Co-operative Energy will supply gas and electricity for the first 30,000 households to sign up to 'The Big Switch', the nationwide collective campaign from consumer group Which?.

For those who pay by direct debit and want a fixed rate deal, its main option is one of the cheapest on the market, based on a typical user. But if you prefer a variable rate tariff, it can be significantly beaten.

However, headline energy prices are based on a 'typical' user so true costs can vary wildly depending on where you live and how much energy you use.

Everyone who has registered an interest and provided tariff information will be sent a savings quote showing them how much they could save by switching.

This will include all deals, not just the two Co-op tariffs available. Therefore, households can choose which to plump for, which could make the Co-op option redundant for many.

More than 285,000 registered an interest but there is only space for 30,000 in total on the Co-op deals via Which?.

The consumer group estimates the deals will give typical savings of £123 a year.

Co-op deals

The Co-operative Energy dual fuel (gas and electricity) tariff will cost £1,048 a year for a typical household paying by direct debit. The price per unit will be fixed for 12 months.

There is room for 20,000 on this deal. It is also available to existing Co-op Energy customers, although they won't count towards the 20,000.

An alternative fixed deal from First Utility costs £1 less per year.

EDF's Blue +Price Promise fixed tariff costs £1,054 a year. However, it also comes with no exit fees, which is a big bonus.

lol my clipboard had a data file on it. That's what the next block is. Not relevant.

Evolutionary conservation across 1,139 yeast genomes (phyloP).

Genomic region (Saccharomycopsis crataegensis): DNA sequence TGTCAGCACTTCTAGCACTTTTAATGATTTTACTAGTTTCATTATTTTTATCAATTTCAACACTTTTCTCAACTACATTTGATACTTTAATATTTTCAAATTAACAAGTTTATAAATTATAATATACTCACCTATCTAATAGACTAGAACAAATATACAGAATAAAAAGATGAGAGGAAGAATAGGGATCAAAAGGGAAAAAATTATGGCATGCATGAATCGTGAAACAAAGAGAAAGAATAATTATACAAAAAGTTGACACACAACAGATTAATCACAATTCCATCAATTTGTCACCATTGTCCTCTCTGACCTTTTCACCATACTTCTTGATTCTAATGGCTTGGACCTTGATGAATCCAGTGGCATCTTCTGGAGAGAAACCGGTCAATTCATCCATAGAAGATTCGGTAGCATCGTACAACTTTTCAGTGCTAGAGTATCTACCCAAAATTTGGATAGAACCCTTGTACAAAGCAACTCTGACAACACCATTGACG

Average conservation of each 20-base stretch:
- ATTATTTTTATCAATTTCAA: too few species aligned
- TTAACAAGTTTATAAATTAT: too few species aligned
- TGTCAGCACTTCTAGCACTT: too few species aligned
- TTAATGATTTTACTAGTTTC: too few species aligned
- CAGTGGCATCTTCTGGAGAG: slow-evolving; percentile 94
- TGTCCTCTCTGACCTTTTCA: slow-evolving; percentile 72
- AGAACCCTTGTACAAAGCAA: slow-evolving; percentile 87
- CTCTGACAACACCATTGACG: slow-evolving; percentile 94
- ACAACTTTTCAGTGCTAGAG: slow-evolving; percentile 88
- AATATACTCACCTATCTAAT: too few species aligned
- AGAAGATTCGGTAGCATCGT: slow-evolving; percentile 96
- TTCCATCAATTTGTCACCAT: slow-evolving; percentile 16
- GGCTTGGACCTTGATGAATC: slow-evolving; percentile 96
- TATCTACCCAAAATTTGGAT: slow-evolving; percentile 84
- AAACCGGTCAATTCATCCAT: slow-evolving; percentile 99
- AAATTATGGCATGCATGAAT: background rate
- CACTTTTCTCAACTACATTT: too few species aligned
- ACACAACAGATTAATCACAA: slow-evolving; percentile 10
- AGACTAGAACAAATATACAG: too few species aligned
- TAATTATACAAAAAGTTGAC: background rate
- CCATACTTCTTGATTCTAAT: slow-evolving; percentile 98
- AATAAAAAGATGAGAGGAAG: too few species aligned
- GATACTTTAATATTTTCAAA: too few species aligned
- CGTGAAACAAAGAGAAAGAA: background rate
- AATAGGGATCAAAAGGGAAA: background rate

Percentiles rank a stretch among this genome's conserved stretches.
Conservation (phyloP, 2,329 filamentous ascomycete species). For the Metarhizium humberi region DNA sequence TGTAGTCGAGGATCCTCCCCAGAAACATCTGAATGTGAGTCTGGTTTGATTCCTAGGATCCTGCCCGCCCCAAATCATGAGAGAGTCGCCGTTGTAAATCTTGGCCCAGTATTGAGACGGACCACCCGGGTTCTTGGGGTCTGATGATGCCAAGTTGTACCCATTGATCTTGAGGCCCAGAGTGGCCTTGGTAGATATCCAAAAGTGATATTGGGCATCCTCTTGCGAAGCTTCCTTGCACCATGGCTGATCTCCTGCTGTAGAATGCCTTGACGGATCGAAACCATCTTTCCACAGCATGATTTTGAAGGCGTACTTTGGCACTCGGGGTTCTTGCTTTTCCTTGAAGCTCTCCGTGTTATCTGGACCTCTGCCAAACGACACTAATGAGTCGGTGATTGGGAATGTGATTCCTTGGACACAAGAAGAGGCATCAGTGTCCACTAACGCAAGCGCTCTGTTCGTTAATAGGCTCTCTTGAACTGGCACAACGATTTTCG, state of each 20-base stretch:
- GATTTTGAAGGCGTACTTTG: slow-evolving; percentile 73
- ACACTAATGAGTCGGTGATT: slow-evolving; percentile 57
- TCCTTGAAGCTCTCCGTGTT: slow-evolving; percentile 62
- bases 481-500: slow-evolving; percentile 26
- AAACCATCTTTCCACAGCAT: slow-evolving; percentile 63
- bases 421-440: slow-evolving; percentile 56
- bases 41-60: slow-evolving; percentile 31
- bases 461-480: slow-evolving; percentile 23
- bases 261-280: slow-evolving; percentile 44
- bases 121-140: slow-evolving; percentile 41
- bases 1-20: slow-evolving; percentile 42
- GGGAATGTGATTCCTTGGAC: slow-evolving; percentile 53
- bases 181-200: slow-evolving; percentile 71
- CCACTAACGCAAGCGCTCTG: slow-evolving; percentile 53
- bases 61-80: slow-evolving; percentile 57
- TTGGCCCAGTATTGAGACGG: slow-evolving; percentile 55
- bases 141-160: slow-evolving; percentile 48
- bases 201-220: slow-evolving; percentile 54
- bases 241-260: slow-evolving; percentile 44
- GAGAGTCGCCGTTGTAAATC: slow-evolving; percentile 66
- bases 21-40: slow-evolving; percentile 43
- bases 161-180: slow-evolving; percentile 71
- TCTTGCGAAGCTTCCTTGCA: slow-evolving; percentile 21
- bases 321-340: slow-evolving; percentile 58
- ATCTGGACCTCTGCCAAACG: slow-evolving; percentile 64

If customers pay on receipt of the bill, the Co-op deal will cost a typical £1,144. This tariff is variable and is available for 10,000 people.

First Utility's variable iSave v10 tariff costs a lower £1,027 for the average dual fuel user.

How to sign up

Sign-ups will be taken on a first come, first served basis until 28 May, only from those who have registered an interest with Which?. Co-op Energy customers can sign up at any time while the deal lasts.

If more than 30,000 people apply, subsequent switchers will be offered the EDF deal, which is available to anyone. consumer analyst Archna Luthra says: "Most importantly, this has acted as an interrupter to the energy market, which is exactly what was needed.

"Looking at the tariff in detail, it can be beaten, but encouraging people to switch supplier in a relatively flat market is important – we'd urge people to be inspired and do a comparison for themselves."

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